The U.S. government approved the first 13 batches of human embryonic stem cells on Wednesday, enabling researchers using them to get millions of dollars in federal funding as promised by President Barack Obama in March.
“Today we are announcing the approval of the first 13 stem cell lines,” Collins told reporters in a telephone briefing.
In March, Obama lifted restrictions on human embryonic stem cell research imposed by his predecessor, George W. Bush.
He could not lift a restriction set by Congress, called the Dickey-Wicker amendment, that forbids the use of federal money to make the stem cells, which require destruction of a human embryo. But the decision made it possible for researchers to use federal funds to work with cells that others have made.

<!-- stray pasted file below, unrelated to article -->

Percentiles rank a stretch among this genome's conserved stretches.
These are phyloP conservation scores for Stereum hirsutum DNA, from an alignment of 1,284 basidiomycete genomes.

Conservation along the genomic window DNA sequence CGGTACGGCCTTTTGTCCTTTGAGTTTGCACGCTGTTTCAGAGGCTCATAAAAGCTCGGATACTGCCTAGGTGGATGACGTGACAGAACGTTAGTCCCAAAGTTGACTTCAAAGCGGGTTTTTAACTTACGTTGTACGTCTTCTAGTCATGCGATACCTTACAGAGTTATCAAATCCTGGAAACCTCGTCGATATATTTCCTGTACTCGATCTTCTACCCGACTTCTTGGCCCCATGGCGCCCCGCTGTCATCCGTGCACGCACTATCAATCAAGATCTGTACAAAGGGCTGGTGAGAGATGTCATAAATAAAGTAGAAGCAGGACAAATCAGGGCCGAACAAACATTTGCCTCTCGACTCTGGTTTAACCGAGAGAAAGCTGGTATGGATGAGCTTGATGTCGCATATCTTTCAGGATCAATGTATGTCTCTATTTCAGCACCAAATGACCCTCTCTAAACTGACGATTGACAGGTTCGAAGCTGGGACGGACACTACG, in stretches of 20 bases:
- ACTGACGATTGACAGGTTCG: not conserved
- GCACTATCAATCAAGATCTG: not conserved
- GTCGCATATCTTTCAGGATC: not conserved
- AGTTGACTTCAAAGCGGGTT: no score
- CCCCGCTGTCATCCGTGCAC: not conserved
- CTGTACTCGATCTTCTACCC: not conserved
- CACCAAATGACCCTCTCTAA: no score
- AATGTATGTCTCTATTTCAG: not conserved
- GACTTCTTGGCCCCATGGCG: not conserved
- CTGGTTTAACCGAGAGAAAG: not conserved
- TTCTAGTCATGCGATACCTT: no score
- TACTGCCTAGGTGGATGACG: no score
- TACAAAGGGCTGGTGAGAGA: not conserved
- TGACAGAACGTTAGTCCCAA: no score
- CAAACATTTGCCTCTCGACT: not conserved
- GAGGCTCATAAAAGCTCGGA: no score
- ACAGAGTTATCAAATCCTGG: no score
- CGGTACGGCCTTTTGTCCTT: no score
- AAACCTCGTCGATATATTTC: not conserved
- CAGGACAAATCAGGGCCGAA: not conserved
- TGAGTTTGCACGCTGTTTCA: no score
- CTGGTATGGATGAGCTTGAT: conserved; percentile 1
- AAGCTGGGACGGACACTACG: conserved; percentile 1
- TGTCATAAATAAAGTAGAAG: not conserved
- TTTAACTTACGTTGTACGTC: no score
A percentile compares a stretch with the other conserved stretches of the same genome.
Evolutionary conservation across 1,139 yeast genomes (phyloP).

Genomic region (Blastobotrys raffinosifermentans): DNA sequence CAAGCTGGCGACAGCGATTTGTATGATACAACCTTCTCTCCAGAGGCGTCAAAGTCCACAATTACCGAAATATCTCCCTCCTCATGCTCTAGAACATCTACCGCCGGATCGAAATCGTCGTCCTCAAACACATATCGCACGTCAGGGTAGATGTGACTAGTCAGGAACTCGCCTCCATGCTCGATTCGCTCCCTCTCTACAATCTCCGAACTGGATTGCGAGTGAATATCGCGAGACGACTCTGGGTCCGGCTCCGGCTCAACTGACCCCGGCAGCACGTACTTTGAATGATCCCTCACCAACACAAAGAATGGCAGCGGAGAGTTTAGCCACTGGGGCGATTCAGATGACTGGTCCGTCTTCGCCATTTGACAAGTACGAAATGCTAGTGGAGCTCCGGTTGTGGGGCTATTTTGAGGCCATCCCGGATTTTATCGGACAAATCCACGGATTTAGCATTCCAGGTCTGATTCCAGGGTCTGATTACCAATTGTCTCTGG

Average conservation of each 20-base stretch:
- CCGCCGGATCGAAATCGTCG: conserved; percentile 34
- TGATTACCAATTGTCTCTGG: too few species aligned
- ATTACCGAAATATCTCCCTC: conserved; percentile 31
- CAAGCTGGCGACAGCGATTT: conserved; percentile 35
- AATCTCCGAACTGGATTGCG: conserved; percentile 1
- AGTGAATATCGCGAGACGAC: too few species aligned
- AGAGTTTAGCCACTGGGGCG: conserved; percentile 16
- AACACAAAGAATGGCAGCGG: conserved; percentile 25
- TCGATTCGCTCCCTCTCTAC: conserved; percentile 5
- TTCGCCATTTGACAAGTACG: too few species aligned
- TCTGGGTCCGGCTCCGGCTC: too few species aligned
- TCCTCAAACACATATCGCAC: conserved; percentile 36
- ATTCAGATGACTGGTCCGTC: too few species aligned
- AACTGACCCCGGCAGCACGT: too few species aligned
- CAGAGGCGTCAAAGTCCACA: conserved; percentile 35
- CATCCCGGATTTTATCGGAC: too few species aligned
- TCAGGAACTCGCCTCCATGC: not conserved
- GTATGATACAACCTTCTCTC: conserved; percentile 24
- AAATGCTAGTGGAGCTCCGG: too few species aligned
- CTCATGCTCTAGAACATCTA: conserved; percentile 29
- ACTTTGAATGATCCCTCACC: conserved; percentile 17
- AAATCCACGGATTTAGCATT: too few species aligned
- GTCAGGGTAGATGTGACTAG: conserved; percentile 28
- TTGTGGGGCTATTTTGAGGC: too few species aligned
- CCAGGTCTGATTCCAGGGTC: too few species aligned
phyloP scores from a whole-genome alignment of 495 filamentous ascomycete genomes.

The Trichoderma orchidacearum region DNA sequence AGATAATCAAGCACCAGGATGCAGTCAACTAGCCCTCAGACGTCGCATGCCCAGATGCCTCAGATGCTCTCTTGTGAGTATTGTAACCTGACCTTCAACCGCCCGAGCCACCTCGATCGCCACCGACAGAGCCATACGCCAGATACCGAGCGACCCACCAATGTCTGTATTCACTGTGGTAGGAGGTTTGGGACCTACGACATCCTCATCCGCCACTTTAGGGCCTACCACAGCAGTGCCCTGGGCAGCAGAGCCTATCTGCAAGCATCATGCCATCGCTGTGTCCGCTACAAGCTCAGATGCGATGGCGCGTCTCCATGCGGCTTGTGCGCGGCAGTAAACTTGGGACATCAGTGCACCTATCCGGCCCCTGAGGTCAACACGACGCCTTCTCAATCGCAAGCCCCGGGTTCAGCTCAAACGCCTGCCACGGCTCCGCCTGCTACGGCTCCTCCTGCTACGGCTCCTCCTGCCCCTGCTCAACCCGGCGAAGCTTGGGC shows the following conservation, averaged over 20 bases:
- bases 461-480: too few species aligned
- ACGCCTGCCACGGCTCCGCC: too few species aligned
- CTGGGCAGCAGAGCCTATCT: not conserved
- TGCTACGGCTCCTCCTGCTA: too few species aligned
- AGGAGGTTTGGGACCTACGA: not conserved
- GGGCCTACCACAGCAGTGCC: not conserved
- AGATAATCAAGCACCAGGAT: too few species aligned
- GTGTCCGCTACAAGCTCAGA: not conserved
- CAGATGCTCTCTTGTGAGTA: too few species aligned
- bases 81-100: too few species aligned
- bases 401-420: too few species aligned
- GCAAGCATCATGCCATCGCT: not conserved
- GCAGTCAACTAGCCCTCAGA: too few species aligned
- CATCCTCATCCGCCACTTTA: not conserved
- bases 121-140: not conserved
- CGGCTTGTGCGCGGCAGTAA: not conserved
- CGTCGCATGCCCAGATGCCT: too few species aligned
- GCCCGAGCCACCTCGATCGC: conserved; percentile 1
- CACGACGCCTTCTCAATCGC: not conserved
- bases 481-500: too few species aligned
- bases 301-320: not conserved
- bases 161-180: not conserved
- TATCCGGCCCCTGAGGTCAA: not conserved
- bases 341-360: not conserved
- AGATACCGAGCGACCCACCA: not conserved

The NIH set up a panel to decide which stem cell lines met strict ethical restrictions. The cells, for instance, have to have been made using an embryo donated from leftovers at fertility clinics, and parents must have signed detailed consent forms.
Stem cells are the body’s ultimate master cells. They make up days-old embryos and have the power to give rise to all the cells and tissues in the body (…)
Eleven of the lines were made by Dr. George Daley of the Harvard Stem Cell Institute in Massachusetts. He said his lab started making the stem cells in 2006 using private donations and is looking forward to getting federal money.
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